In the present work we examine how recent progress at our collaborating laboratories, over various solar thermochemical technologies, can be brought to bear on the advancement of renewable resource utilization in Qatar.

Specific examples of such technologies include solar water splitting for H production, solar CO splitting thermochemical energy storage in reduced metal oxides, solar cracking of CH for production of carbon nanoparticles and hydrogen, and production of metal nanoparticles to be employed as renewable fuel. Where feasible the potential of using locally sourced materials is stressed and particular examples are given (e.g. the use of Qatar's CaCO). Enabling technologies over all scales (from the lab to the demonstration scale) include advanced instrumentation and testing platforms (e.g, solar simulators, solar furnaces, etc). Reactor concepts and system designs are formulated and analyzed and promising designs from the user's perspective are identified for advancing to the next level. Here we describe results and future directions from three such examples.

A low energy, zero-effluent system for clean water production, employing a concentrated solar thermal aquatic stream processing module is described. The projected specific electric energy consumption of the system does not exceed 1 kWh/m3, which in fact can be largely produced by the system itself. The system can exhibit an unprecedented (>99%) clean water recovery from any aquatic stream (seawater, brines, wastewater). At the same time the salt/solids content of the aquatic stream is separated in dry-form, thus being transformed from a waste-to-be-managed into a raw material ready for further commercial exploitation. The system is based on a modular design hence it is applicable over a range of scales, from standalone applications to large scale industrial water plants as well as an add-on to existing large scale producers and/or users of water, for further recovery of water and residual solids (salts, valuable metals from brine/wastewater effluents).

Production of hydrogen can be achieved via photo- and electro-chemical water splitting processes. In order for such processes to be feasible, they employ sacrificial electron donors which also bind oxygen molecule. Then, they have to be regenerated, via thermochemical reactions, and also release the oxygen. So the whole process operates in a cyclic mode, thus called water-splitting cycle. The use of solar energy for the realization of the thermochemical steps increases the overall solar-to-hydrogen efficiency. The Hybrid Sulfur Ammonia cycle, described here, uses ammonium sulfate as the sacrificial donor and a mixture of alkali-metal sulfates and pyrosulfates, which help to recover oxygen at lower temperatures and higher efficiency. We present the of thermal analysis experiments conducted for the calculation of the respective thermodynamic properties (heat capacity and enthalpy). In addition, with the use of advanced thermodynamic tools (FacTSAGE etc), and experimental thermal analysis, we completed the thermodynamic analysis, and selected the reaction temperatures in a range from 350°C to 900°C.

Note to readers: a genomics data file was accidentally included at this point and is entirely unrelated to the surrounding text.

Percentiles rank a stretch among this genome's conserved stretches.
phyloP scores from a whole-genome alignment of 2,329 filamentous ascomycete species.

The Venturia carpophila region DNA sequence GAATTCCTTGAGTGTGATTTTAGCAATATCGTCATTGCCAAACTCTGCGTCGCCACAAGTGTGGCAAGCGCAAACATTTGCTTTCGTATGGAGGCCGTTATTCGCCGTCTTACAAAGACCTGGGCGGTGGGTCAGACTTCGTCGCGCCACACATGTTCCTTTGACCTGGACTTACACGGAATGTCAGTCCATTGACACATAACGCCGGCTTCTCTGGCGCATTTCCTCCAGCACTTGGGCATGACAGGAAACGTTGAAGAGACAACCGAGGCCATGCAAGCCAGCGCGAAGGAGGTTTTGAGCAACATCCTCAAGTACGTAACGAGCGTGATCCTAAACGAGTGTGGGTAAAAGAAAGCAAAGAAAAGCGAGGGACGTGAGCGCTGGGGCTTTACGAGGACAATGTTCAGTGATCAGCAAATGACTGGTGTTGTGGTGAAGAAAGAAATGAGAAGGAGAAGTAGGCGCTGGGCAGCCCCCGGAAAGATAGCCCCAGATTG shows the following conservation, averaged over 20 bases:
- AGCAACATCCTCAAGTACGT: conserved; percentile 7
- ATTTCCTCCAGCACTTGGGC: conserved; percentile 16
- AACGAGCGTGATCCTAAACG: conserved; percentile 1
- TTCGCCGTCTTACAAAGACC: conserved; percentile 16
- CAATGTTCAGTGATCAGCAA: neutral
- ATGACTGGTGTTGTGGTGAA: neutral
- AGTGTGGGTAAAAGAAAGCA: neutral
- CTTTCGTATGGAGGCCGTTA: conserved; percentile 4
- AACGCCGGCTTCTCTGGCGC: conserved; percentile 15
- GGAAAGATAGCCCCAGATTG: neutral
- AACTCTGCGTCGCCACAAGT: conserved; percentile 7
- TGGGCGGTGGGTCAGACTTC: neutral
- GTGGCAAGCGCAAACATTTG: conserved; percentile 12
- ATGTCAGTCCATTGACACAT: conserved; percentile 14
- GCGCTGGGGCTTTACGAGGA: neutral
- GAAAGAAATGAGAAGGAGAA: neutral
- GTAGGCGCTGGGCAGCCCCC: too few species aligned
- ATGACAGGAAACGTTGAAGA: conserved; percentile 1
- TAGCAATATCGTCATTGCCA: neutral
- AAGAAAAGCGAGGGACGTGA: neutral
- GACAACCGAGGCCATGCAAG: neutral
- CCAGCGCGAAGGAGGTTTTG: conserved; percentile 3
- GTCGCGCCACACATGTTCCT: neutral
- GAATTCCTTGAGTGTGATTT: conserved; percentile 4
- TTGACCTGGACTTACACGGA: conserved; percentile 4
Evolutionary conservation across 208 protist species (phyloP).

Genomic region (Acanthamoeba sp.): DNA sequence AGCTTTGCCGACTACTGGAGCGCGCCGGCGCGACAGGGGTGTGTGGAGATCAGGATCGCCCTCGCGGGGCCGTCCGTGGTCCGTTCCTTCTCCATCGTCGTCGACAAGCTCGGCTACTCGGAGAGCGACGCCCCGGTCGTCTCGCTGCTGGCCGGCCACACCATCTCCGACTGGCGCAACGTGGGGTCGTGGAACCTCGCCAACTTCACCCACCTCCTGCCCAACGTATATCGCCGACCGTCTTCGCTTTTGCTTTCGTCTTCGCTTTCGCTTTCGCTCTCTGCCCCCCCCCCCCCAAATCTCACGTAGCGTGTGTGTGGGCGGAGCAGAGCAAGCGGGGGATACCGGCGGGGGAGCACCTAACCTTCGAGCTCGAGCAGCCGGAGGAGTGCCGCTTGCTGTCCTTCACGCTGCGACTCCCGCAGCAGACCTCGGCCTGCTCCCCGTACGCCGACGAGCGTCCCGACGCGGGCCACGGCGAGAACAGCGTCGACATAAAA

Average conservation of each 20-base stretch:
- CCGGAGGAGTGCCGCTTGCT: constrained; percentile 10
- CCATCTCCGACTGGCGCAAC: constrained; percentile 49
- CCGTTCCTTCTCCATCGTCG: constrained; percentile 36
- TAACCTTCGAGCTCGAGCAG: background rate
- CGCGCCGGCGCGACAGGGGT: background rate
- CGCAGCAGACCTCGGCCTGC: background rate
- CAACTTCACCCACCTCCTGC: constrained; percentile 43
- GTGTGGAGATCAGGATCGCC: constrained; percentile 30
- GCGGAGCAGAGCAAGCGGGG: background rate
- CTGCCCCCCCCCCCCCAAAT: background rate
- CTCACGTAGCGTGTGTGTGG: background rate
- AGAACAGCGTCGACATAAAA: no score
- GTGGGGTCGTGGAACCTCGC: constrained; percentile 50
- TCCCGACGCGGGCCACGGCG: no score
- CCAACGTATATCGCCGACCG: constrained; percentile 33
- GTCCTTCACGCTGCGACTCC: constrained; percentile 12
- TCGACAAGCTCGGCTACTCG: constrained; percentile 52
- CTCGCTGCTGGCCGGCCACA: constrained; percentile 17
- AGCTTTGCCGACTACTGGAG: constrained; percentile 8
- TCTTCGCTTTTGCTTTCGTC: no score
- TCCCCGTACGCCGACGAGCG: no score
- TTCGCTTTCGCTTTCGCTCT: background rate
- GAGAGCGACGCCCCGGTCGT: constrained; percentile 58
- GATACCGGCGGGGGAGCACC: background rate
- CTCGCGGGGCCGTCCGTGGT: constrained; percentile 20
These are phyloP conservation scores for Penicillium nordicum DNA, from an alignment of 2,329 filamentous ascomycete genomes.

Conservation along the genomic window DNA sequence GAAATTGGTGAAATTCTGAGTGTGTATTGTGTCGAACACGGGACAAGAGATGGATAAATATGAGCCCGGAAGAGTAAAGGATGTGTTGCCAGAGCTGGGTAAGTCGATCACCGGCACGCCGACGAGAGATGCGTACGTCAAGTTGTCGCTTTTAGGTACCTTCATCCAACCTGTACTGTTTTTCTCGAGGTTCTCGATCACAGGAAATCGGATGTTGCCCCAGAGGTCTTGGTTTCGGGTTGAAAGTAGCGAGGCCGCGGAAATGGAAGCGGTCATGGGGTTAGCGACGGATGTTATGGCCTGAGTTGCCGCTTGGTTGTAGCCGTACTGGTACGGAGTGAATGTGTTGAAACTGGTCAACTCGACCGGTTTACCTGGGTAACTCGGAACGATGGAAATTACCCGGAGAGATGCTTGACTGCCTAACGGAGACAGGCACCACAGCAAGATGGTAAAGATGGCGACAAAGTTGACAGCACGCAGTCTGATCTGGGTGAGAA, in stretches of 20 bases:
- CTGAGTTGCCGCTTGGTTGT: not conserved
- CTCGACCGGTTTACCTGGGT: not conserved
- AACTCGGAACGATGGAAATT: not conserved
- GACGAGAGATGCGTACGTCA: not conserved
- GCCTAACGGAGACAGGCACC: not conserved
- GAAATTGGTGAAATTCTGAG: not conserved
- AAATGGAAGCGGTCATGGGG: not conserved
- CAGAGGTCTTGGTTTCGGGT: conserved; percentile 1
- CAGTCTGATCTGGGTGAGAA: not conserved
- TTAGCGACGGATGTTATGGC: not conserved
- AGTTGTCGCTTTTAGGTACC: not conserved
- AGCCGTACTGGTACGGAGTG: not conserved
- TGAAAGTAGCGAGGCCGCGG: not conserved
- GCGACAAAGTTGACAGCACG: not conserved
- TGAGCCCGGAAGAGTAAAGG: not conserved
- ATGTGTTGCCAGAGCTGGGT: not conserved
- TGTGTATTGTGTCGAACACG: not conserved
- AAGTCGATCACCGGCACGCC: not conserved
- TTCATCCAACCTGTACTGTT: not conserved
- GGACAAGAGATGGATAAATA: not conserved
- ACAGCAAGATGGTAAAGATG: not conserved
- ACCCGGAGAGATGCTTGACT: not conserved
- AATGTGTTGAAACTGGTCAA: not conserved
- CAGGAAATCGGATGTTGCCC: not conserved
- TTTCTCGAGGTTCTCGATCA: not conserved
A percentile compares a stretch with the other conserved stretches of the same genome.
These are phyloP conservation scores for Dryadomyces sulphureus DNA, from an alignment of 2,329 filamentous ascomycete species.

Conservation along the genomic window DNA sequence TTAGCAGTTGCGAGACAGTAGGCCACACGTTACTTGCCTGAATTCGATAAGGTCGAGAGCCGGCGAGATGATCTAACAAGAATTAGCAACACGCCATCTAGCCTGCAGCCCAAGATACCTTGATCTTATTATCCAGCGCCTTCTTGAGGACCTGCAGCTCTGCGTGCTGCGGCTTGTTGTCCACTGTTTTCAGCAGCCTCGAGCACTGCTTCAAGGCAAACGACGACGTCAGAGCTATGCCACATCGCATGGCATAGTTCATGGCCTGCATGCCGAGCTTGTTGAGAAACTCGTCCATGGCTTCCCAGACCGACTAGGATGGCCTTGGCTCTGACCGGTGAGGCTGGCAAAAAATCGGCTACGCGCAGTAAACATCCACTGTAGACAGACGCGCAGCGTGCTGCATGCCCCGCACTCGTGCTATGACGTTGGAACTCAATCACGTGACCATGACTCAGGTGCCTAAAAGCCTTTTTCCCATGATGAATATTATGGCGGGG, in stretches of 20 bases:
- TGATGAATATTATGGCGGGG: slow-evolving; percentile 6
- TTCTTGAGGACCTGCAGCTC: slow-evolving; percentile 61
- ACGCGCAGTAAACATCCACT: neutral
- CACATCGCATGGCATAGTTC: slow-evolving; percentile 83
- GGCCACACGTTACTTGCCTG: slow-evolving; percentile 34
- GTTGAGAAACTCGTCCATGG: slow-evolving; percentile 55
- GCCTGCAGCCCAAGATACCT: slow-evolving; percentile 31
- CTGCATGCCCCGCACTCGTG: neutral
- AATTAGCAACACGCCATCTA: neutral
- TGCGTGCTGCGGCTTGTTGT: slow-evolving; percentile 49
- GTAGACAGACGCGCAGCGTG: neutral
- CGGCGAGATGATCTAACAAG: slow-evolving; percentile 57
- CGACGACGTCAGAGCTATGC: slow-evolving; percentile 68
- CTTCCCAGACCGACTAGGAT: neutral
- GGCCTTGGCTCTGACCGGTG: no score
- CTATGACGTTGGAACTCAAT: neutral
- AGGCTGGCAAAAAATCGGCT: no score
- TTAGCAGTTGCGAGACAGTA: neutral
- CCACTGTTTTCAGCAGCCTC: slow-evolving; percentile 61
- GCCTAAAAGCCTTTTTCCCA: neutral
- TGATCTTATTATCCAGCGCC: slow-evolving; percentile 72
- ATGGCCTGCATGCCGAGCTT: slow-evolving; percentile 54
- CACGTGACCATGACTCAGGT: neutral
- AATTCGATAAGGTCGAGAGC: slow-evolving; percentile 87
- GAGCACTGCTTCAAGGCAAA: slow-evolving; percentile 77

The crucial drawback of solar energy is its intermittent character. At the same time, pollution caused by the release of CO, mainly in power plants and cement production, results in a series of problems such as global warming and poor air quality. Thermal Energy Storage (TES) can provide an escape route for both the aforementioned problems. TES can be used in order to store heat during periods of high solar irradiation and release it during the night or periods of low activity. Carbonate systems, such as calcite and dolomite, can be utilized for TES. In this study we focus on the reversible calcination/carbonation cycle of (CaMg)CO, because it is a very strong candidate as a high efficiency thermochemical material. Its energy density is the highest among other materials. It can be found in vast quantities in Qatar, according to its geological formation, thus can be easily used as low cost/high added value material. Furthermore, it is a non-toxic and safe material with easy separation of the phases. In addition, the cycle involves CO capture during the discharge stage. This ends up in both energy release and greenhouse gases elimination. So far, we have characterized thermally, chemically and morphologically local raw surface carbonates. Results show that dolomitic powder, (CaMg)CO from Northern Qatar and subsurface rocks have an average capacity of 6 mmol CO/g, but sintering deactivates material significantly after 20 cycles. Currently, we are designing a potential TES process coupled to cement production. In parallel, we are investigating experimentally the available methods to enhance the capacity of the raw material and improve its stability.

Present research contributes towards the solution of the Global Challenges that our societies face today, and in particular it provides access to safe and clean water and energy. These can be achieved with improved performance, energy efficiency and ease of usability.


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